Lawsuit sheds light on moments before University of Iowa student froze to death

Family accuses UI of locking Burge doors without telling students

IOWA CITY — The University of Iowa freshman who froze to death during a polar vortex in early 2019 was captured on Burge Residence Hall surveillance video banging “frantically” for someone to let him into his dorm, according to a lawsuit his family filed this month against UI, the Board of Regents and the state of Iowa.

Gerald M. Belz, an 18-year-old Cedar Rapids Kennedy High School graduate in his first year at the UI, had left his residence hall sometime after 12:45 a.m., Jan. 30 — a day forecast to be so cold the university took the unusual step of canceling all classes.

When Belz was captured on video trying to re-enter Burge at 1:09 a.m., he’s seen discovering the typically open entrance into a heated vestibule had been locked, compelling him to “bang frantically on the door in an attempt to get the attention of someone who might help him enter,” according to the lawsuit his parents filed Aug. 5.

The lawsuit discloses new details about what precipitated the student’s death.

The suit accuses the university of locking exterior doors into Burge’s warmer entry vestibules that night without warning residents — even though it “knew or should have known” that failing to do so “could cause harm to those residents including Gerald Belz.”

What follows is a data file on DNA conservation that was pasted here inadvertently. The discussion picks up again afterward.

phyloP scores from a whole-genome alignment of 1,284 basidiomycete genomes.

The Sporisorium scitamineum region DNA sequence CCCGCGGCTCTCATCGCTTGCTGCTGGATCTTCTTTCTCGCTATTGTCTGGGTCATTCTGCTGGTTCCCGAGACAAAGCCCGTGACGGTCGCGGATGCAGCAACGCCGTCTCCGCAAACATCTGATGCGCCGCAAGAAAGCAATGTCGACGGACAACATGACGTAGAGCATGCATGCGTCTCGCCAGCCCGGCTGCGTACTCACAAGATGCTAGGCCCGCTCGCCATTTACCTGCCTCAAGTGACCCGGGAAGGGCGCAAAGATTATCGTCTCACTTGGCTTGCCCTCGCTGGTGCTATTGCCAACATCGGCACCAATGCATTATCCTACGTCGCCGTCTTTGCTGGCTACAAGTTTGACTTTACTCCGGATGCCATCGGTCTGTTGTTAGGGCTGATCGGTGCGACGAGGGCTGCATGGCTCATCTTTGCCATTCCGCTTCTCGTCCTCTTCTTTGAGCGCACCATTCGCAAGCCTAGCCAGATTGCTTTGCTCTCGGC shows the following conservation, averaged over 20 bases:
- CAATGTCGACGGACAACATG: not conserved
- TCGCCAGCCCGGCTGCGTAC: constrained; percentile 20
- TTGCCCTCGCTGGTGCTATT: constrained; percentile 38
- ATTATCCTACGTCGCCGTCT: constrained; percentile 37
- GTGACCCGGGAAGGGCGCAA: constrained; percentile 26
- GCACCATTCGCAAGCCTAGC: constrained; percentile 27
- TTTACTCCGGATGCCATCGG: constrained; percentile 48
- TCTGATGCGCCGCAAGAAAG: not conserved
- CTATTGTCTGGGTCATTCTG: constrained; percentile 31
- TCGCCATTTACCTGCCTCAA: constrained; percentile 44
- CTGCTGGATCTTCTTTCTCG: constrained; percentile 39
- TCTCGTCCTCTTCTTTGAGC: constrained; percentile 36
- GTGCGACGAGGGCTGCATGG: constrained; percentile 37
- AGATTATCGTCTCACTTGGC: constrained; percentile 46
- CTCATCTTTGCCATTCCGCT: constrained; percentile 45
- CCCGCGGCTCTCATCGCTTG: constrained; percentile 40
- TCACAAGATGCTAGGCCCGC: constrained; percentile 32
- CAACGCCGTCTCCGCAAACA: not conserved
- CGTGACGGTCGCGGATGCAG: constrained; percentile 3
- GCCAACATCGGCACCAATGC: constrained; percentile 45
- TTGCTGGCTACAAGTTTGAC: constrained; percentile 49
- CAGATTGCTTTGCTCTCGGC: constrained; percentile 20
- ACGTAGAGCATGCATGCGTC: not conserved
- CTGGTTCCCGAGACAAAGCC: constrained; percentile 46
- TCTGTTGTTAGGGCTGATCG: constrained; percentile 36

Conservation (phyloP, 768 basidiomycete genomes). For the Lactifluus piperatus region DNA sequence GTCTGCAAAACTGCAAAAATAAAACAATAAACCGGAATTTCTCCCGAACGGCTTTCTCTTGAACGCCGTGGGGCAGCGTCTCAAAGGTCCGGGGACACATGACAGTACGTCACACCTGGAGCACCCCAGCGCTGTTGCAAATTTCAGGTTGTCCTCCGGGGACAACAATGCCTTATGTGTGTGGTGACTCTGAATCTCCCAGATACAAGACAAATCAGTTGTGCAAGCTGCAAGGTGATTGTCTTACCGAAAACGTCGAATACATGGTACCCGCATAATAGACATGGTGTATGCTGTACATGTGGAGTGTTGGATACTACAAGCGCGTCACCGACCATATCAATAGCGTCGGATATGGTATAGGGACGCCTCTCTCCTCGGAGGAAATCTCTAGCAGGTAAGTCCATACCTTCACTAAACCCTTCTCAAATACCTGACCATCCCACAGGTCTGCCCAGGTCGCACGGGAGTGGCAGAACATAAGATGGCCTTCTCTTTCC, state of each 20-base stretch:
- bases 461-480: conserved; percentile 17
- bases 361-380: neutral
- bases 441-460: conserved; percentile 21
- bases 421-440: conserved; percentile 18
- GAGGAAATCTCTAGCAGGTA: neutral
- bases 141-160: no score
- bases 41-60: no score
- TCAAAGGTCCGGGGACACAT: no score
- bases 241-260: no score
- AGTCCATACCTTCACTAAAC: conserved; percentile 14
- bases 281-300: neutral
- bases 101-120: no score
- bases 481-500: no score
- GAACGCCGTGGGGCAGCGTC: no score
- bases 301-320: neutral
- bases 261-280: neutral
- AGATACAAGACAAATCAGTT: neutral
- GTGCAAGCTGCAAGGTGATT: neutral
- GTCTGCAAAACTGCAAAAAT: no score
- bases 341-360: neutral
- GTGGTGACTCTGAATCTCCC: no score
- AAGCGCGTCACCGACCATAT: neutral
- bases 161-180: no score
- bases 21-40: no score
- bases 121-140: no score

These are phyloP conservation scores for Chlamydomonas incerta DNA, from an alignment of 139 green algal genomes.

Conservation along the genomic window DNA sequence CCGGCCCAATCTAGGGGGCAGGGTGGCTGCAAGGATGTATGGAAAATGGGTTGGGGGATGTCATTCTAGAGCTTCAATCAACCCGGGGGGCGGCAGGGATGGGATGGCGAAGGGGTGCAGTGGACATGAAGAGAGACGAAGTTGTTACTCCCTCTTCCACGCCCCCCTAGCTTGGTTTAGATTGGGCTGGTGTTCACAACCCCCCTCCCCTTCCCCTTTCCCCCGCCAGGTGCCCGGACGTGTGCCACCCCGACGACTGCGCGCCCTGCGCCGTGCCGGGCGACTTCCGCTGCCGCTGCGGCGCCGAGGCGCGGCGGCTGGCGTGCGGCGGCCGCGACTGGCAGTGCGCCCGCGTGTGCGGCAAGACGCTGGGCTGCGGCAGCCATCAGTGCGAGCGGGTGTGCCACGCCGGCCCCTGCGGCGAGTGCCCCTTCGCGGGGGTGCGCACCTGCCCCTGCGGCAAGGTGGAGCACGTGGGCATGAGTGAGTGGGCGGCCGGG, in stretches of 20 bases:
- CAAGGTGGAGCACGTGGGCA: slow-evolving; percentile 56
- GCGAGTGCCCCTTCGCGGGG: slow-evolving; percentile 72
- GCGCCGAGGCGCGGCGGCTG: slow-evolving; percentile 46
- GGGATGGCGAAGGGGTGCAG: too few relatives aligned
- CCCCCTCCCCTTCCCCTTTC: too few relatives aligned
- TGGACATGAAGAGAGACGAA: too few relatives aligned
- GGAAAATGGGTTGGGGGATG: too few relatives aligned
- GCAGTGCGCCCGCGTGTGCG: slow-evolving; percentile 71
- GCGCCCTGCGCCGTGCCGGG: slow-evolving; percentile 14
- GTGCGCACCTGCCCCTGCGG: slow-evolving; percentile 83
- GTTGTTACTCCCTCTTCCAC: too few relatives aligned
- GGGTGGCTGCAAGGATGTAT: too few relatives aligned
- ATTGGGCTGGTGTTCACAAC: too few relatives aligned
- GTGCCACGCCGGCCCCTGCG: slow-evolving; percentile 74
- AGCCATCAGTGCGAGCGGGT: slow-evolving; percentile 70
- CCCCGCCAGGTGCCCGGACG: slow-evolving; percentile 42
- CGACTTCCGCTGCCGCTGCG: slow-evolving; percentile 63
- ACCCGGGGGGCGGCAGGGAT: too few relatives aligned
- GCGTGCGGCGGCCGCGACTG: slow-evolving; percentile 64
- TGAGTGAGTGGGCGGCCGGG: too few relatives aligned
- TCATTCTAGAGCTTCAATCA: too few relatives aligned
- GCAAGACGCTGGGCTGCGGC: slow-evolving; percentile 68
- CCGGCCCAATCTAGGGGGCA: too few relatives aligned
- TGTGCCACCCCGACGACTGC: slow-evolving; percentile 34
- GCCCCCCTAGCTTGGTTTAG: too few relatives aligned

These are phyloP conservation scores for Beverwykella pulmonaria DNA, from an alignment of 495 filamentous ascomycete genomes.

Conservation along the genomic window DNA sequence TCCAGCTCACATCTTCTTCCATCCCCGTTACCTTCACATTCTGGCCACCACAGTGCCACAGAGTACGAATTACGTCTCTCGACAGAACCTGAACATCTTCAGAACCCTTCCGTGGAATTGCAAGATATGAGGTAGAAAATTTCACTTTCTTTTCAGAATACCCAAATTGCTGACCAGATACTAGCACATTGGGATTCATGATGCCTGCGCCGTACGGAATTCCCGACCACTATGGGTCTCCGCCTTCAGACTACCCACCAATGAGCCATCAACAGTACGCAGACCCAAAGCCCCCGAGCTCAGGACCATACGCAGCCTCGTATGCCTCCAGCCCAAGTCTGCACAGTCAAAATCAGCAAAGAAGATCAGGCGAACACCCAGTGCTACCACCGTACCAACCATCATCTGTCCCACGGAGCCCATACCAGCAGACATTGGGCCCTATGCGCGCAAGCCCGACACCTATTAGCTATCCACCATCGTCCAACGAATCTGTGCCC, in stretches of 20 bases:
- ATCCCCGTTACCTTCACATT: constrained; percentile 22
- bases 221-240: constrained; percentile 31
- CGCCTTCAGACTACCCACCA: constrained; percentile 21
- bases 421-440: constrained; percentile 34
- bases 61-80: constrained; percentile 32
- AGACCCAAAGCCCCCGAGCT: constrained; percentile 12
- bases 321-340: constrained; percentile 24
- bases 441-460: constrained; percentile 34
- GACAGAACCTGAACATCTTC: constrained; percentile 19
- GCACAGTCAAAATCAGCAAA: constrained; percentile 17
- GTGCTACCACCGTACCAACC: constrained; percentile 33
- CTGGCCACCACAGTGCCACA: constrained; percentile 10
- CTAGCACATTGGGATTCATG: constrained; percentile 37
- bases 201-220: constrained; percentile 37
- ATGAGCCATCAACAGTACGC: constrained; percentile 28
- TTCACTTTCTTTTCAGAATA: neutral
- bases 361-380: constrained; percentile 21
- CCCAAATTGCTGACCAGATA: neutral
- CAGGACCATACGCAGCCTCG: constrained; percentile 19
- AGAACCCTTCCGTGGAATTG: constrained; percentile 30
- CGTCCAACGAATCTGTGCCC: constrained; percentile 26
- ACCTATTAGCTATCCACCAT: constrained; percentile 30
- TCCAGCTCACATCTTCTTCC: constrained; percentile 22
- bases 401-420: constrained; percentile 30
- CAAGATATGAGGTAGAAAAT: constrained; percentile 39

The university also didn’t put security personnel at the newly shuttered entrances, which the lawsuit states were locked that night to prevent pipes from freezing.

“No one came to Gerald’s aid, and surveillance video captured him falling to the ground in front of the door at the northwest corner of Burge Hall,” according to the lawsuit. “Gerald’s only safe harbor was the vestibules at the four primary entrances to Burge Hall due to other campus buildings being closed.”

One hour and 39 minutes later, at 2:48 a.m., Belz was found unresponsive outside Halsey Hall, an academic building about three-tenths of a mile down the T. Anne Cleary Walkway from Burge. He was pronounced dead at the UI Hospitals and Clinics just after 4:30 a.m. “having frozen to death within walking distance of Burge Hall,” his parents report in their lawsuit.


A Johnson County Medical Examiner report released last year indicated Belz died of hypothermia due to cold exposure and had evidence in his system of recent use of THC — a compound that is the main active ingredient in marijuana.

The medical examiner ruled Belz’s death was an “accident,” according to UI police.

Temperatures that morning broke record lows, reaching 25 below zero — colder than the previous 22-below record set in 1951 — prompting schools at all levels across the Corridor to cancel classes for days.

Belz’ family is suing the university, regents and state for negligence involving their wrongful death allegations and for loss of “the support, society, companionship and consortium of their son.”

“The University of Iowa accepted the duty and responsibility for the supervision and safety of the residents of Burge Hall, including Gerald Belz,” according to the lawsuit.

The suit argues the UI failed in upholding its duty by, among other actions, locking the Burge doors, failing to tell its residents, failing to assign security personnel to the entrances and “failing to develop, update, and implement an appropriate emergency plan to reduce the risk of harm to students.”

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